Keeping a watch on TV



Much ink has been spilled over the disparity in TV-viewing habits between blacks and whites. In the latest study, Seinfeld, the No. 1 sitcom for whites, ranks 54th overall with blacks, while the No. 1 series for blacks, Fox’s now-canceled Between Brothers, placed 107th with whites. The creation of UPN (home of Moesha) and The WB (as in The Wayans Bros.) — which initially targeted African Americans — only hastened small-screen segregation.

Three mid-season sitcoms with interracial casts try to bridge the barrier: For Your Love (NBC, Tuesdays, 8:30-9 p.m.), Damon (Fox, March 22, 29, April 5, 8:30-9 p.m., then Mondays, 8-8:30 p.m.), and Getting Personal (Fox, Mondays starting April 6, 8:30-9 p.m.). Only the last seems destined for comic, if not Nielsen, success.

Created by Living Single’s Yvette Lee Bowser, For Your Love concerns three young couples, two of whom are African-American: Holly Robinson Peete (Hangin’ With Mr. Cooper) and James Lesure play newlyweds who move next door to their Caucasian best friends, D.W. Moffett (Chicago Sons) and Dedee Pfeiffer (Cybill). Lesure’s commitment-phobic brother (Edafe Blackmon) and his divorced girlfriend (Tamala Jones) frequently drop by.

With Love, the Peacock makes an honorable attempt to broaden its mostly monochromatic sitcom palette, but the scripts are hopelessly white-bread. Among its tepid observations: Guys don’t like to hold gals’ purses! And ladies don’t like fellas who come to bed with sharp toenails! By trying to be universal in its appeal, the show winds up maddeningly mundane (which could make it the ideal companion to its lead-in, Mad About You).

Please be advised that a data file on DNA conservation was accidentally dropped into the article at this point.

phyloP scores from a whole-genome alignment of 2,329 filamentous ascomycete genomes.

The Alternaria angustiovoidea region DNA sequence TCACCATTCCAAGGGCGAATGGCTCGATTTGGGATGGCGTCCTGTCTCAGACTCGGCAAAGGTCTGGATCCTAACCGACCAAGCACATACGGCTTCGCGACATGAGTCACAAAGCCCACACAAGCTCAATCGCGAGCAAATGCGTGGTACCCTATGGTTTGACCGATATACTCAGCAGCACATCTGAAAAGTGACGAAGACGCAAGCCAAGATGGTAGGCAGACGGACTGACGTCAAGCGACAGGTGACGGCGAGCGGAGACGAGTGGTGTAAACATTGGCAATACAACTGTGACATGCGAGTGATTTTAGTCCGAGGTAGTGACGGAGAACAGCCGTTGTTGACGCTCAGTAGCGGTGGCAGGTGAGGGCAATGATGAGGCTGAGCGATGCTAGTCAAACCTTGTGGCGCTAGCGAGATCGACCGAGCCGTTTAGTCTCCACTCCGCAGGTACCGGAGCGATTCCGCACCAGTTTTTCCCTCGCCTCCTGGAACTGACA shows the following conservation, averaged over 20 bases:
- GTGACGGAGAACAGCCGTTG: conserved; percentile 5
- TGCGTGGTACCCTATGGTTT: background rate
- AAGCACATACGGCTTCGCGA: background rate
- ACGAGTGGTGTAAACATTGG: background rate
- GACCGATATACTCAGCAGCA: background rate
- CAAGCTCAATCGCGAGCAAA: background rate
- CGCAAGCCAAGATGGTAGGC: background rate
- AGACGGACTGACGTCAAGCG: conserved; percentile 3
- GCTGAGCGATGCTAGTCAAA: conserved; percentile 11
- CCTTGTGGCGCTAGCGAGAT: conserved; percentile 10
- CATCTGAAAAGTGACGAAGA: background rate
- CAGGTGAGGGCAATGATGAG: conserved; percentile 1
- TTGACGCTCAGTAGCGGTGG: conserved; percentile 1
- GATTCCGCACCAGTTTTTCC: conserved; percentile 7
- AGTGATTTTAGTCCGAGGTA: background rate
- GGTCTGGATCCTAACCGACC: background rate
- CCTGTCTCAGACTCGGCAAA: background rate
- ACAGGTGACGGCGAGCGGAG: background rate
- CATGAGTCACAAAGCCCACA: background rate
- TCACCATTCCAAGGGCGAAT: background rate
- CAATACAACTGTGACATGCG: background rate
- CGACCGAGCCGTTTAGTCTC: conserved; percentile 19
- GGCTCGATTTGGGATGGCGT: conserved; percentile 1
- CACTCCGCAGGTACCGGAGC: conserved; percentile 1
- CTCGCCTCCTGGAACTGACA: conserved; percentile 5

Damon takes the opposite tack: It wants to offend everyone. Damon Wayans plays an undercover cop, which allows the In Living Color man to play outrageous characters (e.g., an effeminate pimp). Fellow ILC alum David Alan Grier costars as Wayans’ Barney Fife-ish security-guard brother, and SCTV vet Andrea Martin pops up as Wayans’ boss.

Too bad such a gifted cast gets stuck with the crassest sitcom in history. Lowlights are too numerous to list, but here are a few: In his pimp guise, Wayans boasts of an 80-year-old ”ho,” ”This bitch can take her teeth out and work you like a neck bone!” Two-time Tony nominee Martin, meanwhile, is reduced to grabbing her crotch for cheap yuks. Damon makes Married…With Children look like Masterpiece Theatre (which just might make it Fox’s first non-animated sitcom hit in ages).

Getting Personal has a few smarmy gags, but it’s got just as many smart ones. Vivica A. Fox stars as the new boss of a video company that employs Duane Martin (Scream 2) and Jon Cryer (Partners). Elliott Gould fills the George Segal-in-Just Shoot Me role as the company’s out-of-it owner.

Personal’s cast possesses far more charm than Love’s generic ensemble. Fox displays better chemistry with Martin than she did with Arsenio Hall in his ill-fated ABC sitcom, and Cryer’s always reliable for laughs. The pilot features an uproarious pop-culture debate: ”I refuse to believe that Weezy was only with George for his money!” Martin fumes when Fox questions The Jeffersons’ bond. ”She loved that little man!” So did America, black and white. It remains to be seen if anyone today can unite the TV nation like Mr. Jefferson did.

Talk about television at

  • TV Show